Developing lower body strength is essential for those that want to get strong or lose weight. Ignoring the legs is really just a lost opportunity to build muscle or shed some fat.
I used to think leg day was the worst and almost unnecessary when I was younger. If I wasn’t going to make it to the gym one day, I was skipping leg day. O how the times have changed.
This attitude also set me back for a long time building up from almost nothing. Now, I squat a minimum of two times per week and I never skip either of those days.
I firmly believe that everyone should squat regardless of your training goal. The squat is an exercise that is very important for developing the quads, hamstrings, glutes, and core.
These also happen to be some of the biggest muscle groups in the body. They cannot be ignored any longer.
That being said the back squat is complex. It takes some practice and some growing pains as well. Let’s break it down and set you up for success.
Some quick myths associated with the squat
1. Squatting is not bad for the knees. Squatting incorrectly is bad for the knees. If your knees hurt during the lift, your technique needs some attention.
2. Squatting is not bad for the back. Squatting too heavy with a back injury can be dangerous. Squatting without adequate core stability can be bad for the back as well. Determine which is going on and either work on core stability or choose a variation that reduces load on the spine.
3. Anyone can squat to proper depth. It does take time, though. Lower the weight, master technique, roll out your glutes, and strengthen your core.
The Set Up
OK so it is time to kick the guy that’s curling out of the squat rack and tell him to do a real exercise. But seriously.
-The bar is going to rest on your trapezii (traps). These are the muscles that you shrug your shoulders with. Admittedly, this is a position you will have to get used to.
-Grip the bar with both hands and close your grip.
-Set your feet. This will take some experimenting. The feet need to be wide enough that you can sit back into a parallel squat and slightly turned out.
-Keep a neutral spine. Do not extend or flex the torso excessively.
-Look straight ahead.
This is where all hell can break loose without good technique. There are a lot of steps to getting it right.
-Hinge at the hips. The first movement is to tilt the pelvis forward and not bend the knees. The hips move first and the knees bend to follow suit.
-Keep your weight on the full foot. Your weight needs to be centered. All of the weight on the heels or the toes is reducing the ability to squat properly.
-Do not turn your feet out. They should be glued to the floor. A lack of ankle mobility will cause the ankle to turn out.
-Drive your knees out over your pinky toes. This will allow the spine to stay neutral and create a good base of support.
-Hit parallel. A parallel squat is achieved when the butt is lower than the knees. Anything higher is not a squat. You may go lower into a deep squat if mobility allows.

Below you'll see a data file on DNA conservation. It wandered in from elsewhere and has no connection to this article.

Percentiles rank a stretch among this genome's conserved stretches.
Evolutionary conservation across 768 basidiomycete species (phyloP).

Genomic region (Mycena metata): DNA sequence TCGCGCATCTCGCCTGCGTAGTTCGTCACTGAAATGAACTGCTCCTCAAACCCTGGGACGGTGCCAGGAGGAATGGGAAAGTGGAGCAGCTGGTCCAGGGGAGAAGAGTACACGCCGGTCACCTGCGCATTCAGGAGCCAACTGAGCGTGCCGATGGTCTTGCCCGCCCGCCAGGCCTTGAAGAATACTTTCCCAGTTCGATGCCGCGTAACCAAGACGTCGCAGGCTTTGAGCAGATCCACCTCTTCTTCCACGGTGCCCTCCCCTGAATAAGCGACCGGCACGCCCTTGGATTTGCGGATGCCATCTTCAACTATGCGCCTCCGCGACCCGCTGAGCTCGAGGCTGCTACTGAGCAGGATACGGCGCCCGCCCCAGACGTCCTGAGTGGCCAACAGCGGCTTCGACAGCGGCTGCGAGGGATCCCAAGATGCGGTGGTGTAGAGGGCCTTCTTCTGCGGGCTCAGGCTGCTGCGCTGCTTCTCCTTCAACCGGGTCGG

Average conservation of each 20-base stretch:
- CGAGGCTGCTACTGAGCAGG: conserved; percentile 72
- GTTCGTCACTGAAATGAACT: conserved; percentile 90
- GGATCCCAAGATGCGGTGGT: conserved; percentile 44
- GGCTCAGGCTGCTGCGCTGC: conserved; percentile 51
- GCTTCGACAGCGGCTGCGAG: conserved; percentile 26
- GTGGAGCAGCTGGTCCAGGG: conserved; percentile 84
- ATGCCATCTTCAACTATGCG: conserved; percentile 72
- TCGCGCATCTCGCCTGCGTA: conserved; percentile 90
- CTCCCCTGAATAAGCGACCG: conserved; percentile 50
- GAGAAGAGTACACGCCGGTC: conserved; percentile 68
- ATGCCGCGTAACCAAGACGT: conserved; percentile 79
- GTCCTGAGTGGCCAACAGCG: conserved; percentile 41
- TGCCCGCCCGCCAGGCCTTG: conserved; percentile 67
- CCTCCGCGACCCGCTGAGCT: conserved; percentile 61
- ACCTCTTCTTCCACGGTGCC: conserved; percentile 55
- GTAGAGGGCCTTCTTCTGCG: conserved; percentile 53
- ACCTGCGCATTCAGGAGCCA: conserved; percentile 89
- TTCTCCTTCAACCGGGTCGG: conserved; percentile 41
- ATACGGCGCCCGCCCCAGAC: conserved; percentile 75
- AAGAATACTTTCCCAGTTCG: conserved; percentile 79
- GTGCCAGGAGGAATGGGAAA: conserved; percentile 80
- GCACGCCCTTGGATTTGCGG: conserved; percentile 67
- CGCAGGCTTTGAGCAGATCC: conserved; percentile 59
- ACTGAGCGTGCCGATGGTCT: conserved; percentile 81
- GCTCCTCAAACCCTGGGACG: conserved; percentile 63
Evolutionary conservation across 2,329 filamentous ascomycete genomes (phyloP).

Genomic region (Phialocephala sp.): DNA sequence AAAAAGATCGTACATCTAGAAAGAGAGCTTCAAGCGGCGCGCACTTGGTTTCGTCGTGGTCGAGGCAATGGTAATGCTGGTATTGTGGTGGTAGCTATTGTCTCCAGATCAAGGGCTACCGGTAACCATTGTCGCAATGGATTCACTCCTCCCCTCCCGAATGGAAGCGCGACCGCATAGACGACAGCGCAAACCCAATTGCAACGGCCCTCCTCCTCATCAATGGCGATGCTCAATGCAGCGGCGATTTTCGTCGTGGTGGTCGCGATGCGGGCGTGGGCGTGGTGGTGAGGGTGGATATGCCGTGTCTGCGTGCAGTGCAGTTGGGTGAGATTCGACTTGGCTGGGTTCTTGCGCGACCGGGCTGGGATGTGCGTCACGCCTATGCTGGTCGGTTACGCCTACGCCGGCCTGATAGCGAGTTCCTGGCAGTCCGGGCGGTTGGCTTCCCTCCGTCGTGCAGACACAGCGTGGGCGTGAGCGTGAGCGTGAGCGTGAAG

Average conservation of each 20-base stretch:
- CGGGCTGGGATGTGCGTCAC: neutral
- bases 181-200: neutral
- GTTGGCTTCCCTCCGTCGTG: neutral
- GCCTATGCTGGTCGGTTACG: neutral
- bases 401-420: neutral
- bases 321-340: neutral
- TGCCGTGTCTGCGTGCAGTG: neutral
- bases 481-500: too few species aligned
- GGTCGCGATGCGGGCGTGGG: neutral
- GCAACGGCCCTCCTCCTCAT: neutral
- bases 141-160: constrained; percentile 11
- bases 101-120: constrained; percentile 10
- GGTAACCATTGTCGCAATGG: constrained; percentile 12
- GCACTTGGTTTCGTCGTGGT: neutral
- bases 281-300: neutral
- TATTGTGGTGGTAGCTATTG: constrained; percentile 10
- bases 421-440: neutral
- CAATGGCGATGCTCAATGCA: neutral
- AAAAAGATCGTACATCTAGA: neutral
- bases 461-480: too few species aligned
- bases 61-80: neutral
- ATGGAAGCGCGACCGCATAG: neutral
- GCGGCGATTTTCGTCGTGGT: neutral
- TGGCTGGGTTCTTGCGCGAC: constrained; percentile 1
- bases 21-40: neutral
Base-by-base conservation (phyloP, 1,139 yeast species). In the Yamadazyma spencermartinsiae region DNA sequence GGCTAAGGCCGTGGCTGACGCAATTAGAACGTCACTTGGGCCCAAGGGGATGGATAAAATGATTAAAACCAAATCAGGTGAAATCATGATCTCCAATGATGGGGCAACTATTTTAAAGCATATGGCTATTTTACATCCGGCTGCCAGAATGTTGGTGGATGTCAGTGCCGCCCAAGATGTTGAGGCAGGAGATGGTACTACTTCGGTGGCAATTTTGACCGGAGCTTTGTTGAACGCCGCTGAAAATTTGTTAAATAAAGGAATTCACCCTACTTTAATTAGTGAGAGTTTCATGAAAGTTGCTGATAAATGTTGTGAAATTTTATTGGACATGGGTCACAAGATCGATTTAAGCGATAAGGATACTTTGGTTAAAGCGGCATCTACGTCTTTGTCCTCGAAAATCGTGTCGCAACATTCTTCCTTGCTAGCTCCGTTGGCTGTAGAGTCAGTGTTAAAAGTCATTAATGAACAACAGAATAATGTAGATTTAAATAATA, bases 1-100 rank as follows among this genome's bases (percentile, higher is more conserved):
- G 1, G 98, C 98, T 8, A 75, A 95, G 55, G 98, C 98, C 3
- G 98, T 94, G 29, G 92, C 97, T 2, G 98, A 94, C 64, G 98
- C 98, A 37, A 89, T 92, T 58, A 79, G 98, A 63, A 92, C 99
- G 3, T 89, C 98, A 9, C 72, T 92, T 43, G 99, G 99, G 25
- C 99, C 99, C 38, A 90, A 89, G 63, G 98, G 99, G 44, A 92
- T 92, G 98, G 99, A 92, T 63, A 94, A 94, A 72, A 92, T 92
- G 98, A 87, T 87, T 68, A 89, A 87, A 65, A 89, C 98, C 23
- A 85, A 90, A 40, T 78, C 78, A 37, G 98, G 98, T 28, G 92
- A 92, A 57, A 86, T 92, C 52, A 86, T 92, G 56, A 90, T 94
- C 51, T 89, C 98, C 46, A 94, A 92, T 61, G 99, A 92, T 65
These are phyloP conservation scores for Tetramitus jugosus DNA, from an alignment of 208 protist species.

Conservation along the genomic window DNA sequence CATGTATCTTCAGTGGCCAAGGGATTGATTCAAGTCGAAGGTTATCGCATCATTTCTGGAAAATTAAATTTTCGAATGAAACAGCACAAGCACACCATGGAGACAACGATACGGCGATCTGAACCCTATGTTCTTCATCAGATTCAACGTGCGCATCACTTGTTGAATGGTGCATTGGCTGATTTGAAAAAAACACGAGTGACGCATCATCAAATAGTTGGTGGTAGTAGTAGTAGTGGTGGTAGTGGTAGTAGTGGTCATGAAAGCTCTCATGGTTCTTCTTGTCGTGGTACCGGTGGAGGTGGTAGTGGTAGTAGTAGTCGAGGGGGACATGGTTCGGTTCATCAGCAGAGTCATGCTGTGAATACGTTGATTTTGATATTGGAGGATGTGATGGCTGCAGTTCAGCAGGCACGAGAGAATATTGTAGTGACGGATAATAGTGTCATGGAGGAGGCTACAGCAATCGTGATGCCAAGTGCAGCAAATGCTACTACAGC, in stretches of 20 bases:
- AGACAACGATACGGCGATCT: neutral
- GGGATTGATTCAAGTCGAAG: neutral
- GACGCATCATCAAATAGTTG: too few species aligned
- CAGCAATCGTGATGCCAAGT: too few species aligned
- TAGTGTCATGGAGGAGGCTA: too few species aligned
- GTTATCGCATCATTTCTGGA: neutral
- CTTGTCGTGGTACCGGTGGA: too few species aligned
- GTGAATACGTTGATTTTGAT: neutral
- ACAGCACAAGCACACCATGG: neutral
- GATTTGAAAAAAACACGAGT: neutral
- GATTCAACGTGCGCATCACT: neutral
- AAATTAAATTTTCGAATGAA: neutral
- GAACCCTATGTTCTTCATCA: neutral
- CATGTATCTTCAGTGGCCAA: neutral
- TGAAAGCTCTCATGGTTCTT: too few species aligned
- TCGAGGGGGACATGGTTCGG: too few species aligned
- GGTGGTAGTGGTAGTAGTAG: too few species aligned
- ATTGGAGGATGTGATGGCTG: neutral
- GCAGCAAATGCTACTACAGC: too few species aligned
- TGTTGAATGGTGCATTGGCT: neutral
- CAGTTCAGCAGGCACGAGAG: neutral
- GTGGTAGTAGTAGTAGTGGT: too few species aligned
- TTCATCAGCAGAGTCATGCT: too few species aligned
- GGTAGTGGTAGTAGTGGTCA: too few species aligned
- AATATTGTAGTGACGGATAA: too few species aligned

-Chest up, eyes up. Do not look at the ground and do not let the chest fall forward. If someone was standing in front of you they should be able to see the neckline of your shirt at all times.
Time to bring the squat back up. In my opinion the descent is harder to master but the ascent can really ruin the lift when done poorly.
-Chest and hips rise at the same time. If the hips start to raise too soon, the torso is going to be facing the ground.
-Force the knees out. If your knees are caving during the squat you need to push out over the toes. This will get the glutes activated and increase performance in the lift.
-Push through the full foot. A heel dominated lift is going to throw the lifter off balance and success will be compromised.
-Squeeze your glutes at the top. Most squats are dominated by the hamstrings at lockout. You need to fire the glutes in order to bring the body in a straight line from feet to head.
Variations of the Squat
Unfortunately the squat is not one of those exercises where you just do it proficiently. Here are some variations if you need to practice your technique.
1. Med Ball Squat- squat holding a medicine ball at your chest
2. Goblet Squat- do the same thing but hold a kettlebell
3. Dowel/PVC Squat- Putting a lighter “bar” on the back mimics the back squat while greatly reducing the load.
There you have it, the basics of the back squat. I feel as though this exercise is one of the most important for anyone to master.
If you want to get strong you must develop your legs accordingly. The squat is probably the best way to do that.
For those that want to lose weight, you have to use the big muscles of your body. They will burn the most calories when they are used, as well as at rest.
It is about time that chicken legs become a thing of the past and we start to develop a rock solid lower body. Use the squat to help develop a leaner look or the strength that you are searching for.